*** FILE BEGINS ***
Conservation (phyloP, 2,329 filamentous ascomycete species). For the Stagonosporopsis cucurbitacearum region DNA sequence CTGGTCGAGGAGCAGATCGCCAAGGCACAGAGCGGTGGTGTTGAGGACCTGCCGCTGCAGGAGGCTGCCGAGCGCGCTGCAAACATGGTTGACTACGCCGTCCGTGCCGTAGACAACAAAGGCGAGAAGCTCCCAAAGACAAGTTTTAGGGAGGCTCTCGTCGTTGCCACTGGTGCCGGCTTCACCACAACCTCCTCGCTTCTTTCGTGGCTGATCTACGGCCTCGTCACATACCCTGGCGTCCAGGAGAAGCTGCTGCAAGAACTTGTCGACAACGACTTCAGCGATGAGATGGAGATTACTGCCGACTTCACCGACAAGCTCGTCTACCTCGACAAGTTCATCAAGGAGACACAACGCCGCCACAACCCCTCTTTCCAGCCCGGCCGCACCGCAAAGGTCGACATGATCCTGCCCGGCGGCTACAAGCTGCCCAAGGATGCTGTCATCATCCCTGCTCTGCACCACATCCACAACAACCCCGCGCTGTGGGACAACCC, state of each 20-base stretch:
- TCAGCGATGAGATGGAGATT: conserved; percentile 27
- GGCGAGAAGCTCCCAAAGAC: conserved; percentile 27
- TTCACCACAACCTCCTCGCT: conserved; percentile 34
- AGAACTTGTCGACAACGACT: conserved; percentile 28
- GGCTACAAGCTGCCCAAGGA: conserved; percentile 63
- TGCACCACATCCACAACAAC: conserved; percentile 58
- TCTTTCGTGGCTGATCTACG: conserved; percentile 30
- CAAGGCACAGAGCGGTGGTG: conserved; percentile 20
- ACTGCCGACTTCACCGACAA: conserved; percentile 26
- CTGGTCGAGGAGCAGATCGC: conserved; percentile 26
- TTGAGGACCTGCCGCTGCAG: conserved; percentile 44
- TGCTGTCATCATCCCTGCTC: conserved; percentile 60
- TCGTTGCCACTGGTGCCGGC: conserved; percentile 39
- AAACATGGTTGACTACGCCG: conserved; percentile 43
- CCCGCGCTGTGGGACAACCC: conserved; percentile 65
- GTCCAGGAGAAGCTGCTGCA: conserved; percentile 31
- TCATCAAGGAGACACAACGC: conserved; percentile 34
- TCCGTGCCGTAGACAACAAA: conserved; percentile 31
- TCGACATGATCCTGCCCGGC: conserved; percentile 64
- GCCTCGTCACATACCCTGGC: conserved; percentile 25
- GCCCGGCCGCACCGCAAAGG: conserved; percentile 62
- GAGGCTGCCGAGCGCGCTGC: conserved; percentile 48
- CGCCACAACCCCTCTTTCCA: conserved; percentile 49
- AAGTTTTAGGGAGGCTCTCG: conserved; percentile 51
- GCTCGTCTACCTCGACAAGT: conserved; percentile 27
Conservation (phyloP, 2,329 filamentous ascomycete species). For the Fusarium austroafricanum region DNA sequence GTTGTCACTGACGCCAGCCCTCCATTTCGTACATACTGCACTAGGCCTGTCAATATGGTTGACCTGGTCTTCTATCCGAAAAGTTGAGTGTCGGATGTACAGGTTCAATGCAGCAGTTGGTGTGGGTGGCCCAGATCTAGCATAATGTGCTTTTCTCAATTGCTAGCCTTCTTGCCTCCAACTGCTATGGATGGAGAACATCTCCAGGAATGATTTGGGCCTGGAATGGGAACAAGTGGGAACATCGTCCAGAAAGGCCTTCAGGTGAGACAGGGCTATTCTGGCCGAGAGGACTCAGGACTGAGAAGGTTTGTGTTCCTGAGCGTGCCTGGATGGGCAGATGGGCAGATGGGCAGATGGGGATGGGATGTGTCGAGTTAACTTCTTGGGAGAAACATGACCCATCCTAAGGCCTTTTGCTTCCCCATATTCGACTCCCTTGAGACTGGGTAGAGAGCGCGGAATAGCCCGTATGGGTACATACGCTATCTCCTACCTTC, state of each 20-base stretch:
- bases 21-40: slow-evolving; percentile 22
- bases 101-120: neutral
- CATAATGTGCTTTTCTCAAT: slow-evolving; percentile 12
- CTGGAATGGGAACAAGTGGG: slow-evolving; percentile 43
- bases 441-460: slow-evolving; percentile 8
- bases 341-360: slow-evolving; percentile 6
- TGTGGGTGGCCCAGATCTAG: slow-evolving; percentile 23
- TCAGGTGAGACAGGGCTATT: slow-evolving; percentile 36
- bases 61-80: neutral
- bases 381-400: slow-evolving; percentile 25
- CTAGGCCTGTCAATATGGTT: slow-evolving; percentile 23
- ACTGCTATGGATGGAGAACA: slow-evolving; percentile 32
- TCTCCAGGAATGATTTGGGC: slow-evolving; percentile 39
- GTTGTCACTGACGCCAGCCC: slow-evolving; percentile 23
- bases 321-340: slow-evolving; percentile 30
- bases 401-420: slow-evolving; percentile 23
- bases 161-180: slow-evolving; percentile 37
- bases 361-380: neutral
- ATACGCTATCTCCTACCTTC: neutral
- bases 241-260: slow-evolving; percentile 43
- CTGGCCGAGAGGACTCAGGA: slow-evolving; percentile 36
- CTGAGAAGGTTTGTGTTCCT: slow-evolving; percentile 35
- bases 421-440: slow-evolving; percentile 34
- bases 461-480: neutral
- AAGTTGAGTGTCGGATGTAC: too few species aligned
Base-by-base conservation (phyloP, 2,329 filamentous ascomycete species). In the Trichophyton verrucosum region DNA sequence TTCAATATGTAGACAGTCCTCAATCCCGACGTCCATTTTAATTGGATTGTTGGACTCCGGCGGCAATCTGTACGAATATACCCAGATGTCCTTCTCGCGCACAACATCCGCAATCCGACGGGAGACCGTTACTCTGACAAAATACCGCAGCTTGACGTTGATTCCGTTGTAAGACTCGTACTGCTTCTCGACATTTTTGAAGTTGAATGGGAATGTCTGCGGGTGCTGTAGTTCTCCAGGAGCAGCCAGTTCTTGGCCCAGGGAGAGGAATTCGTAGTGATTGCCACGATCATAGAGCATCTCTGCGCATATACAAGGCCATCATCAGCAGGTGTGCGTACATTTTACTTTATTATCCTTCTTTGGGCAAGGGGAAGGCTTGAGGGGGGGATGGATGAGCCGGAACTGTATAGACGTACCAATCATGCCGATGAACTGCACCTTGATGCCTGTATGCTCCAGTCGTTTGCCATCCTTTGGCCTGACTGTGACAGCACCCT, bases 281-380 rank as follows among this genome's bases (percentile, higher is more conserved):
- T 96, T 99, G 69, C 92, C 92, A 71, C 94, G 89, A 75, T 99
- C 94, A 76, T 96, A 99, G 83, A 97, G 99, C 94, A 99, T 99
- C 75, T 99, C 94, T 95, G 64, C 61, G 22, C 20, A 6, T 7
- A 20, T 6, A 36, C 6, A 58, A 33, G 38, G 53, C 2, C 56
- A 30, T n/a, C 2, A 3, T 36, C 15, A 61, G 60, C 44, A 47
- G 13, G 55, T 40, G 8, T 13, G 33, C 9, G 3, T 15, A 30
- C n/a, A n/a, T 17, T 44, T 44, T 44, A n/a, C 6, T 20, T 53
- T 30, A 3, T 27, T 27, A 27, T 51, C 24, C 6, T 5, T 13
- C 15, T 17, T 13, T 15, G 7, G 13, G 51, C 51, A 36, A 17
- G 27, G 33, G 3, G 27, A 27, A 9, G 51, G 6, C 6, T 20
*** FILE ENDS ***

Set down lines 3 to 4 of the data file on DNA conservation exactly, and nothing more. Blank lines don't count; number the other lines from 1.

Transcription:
- GGCGAGAAGCTCCCAAAGAC: conserved; percentile 27
- TTCACCACAACCTCCTCGCT: conserved; percentile 34